I won't buy into it. There certainly is something to be said for having physical objects in your video and book library. It may be the pack rat in our genes.
I'm not so sure I agree with everything said. I think this form of VOD (I wouldn't even use the term VOD- I'd prefer broadband PC films, or some such) needs to be done as simply a proof of concept. The details of storage, delivery, reliability, etc. need to be worked out by the studios, so why not at this stage, rather than when we want HD-VOD?
This is not a new concept. SightSound has been doing this for a couple of years. I tried it- it's a neat concept, but all the points that Ebert made are valid- I don't watch movies on my PC, and the quality sucks.
However, the concept of TRUE VOD are very intriguing. Imagine a full HD (for most titles, SD for lesser known) library (meaning 10000+ titles) at your fingertips, available for viewing at anytime, for about $5 a pop, with a browse-able front end (a la DVD Profiler, perhaps?) A box, not unlike your cable box, connected to a broadband (50Mbps, min, into your home) network, with a HD to buffer the film. TiVo control of the film while watching, with a 48 hour standard rental at $3.99, 7 day at $5.99.
Would you forgo a collection to have something like this? I probably would- it would save a lot of my software cost. I have several hundred DVDs, purchased at about $20 each, and most of them have been watched once.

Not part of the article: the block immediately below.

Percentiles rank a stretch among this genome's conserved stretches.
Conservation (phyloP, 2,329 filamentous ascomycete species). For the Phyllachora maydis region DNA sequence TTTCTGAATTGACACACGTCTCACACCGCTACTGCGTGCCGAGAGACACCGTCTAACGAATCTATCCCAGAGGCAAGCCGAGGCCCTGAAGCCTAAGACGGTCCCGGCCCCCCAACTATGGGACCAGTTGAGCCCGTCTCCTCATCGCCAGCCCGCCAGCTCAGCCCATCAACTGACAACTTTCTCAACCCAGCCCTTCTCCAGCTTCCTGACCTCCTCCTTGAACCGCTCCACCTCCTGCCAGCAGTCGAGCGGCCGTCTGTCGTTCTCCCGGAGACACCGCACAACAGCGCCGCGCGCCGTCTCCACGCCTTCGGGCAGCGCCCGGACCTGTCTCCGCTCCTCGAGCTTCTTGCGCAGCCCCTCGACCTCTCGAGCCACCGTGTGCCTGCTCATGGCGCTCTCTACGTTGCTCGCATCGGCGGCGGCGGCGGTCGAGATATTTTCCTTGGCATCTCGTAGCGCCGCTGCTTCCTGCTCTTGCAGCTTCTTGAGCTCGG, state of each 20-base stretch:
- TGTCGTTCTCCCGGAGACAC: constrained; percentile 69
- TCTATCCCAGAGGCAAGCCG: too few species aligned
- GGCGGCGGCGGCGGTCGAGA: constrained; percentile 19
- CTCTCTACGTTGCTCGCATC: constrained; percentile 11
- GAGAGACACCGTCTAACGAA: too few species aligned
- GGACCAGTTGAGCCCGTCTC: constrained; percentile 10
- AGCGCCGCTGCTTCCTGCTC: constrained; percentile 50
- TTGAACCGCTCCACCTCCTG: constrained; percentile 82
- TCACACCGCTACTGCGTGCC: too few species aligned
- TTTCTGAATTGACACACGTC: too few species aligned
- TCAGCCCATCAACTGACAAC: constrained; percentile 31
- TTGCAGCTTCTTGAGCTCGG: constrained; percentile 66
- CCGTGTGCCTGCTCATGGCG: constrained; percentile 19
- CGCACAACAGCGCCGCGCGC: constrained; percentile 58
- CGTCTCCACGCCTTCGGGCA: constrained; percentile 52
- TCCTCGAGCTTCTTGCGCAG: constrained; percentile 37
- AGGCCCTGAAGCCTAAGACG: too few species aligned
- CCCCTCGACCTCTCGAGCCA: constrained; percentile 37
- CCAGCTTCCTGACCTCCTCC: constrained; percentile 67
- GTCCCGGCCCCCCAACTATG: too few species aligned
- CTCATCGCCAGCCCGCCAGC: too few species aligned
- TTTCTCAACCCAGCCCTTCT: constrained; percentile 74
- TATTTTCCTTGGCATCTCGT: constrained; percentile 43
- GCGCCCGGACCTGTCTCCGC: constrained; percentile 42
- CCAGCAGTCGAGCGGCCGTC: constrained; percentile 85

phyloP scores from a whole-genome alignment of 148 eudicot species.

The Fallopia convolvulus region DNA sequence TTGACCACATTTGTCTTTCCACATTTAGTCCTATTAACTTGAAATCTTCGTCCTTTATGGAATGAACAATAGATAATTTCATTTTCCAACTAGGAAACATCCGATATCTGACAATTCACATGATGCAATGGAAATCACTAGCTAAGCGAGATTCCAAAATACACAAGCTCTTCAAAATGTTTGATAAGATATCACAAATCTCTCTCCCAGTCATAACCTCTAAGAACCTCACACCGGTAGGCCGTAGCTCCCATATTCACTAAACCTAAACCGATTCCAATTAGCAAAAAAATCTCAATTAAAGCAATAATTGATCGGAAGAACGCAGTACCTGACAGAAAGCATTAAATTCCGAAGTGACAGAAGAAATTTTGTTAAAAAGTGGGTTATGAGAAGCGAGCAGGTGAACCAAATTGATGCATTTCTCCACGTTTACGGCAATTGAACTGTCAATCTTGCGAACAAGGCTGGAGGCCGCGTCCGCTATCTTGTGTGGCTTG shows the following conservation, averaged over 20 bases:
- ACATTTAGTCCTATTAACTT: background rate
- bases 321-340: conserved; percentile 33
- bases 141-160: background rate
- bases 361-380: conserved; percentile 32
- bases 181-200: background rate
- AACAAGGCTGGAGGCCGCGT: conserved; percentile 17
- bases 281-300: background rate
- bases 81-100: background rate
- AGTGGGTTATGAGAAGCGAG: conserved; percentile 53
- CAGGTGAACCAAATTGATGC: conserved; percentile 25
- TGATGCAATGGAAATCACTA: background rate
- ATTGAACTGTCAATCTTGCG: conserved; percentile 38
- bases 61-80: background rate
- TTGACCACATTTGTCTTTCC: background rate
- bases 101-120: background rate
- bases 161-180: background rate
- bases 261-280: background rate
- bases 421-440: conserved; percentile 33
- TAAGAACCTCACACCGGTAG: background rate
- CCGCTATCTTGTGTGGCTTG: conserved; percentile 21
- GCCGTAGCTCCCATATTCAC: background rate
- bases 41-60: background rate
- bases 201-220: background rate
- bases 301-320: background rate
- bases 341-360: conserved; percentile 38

This is the model I think they need to pursue. Of course, the studios won't, simply because they are short-sighted. Consider, if you will, how many (Fox, Disney, Paramount) had to be dragged, kicking and screaming, into the cash cow that is DVD.
I suppose in my mind, which apparently is a naive view, that it wouldn't be TRUE VOD if I couldn't watch whatever I wanted. Nothing is perfect, of course, but I'm speaking of a catalog as big as currently available DVDs. In my version of VOD, the title would be put into the library, and that would be that. Multi-generation digital copy protection, new versions would have their own file, etc, so I could get to see Han shoot first. Think of it as an entire public library in your home- none of it is actually yours, but you can check out and view whatever you like.
Of course, this is a utopian view that won't ever happen, for a few reasons:
1. There are too many greedy studio folk, that would rather hoard and control their product, instead of making money from it. Good business, I guess.
2. There are too many Napster-style consumers who would rip off a system like this, so they could get their "physical" copy for $5 or less.
There are problems on both sides of the fence. I just posted my view of what I thought should be. I'm not so naive to think that it will ever happen. I think most consumers fear change too much.
>>I suppose in my mind, which apparently is a naive view, that it wouldn't be TRUE VOD if I couldn't watch whatever I wanted.
Movies are available now online. Let's say a friend downloaded planet of the apes, jp3, american pie 2, rush hour 2 and the score. This was months ago when they first came out. The only title watched was rush hour 2. The "friend" feels that is is a waste of time watching a movie on a monitor even with klipsch 4.1 speakers when there is an excellant 6.1 system available. He has already rented rush hour 2 and the score which both came out today. This is not throwing out money but an appreciation for the benefits of a good system where even marginal movies are raised a notch by quality production.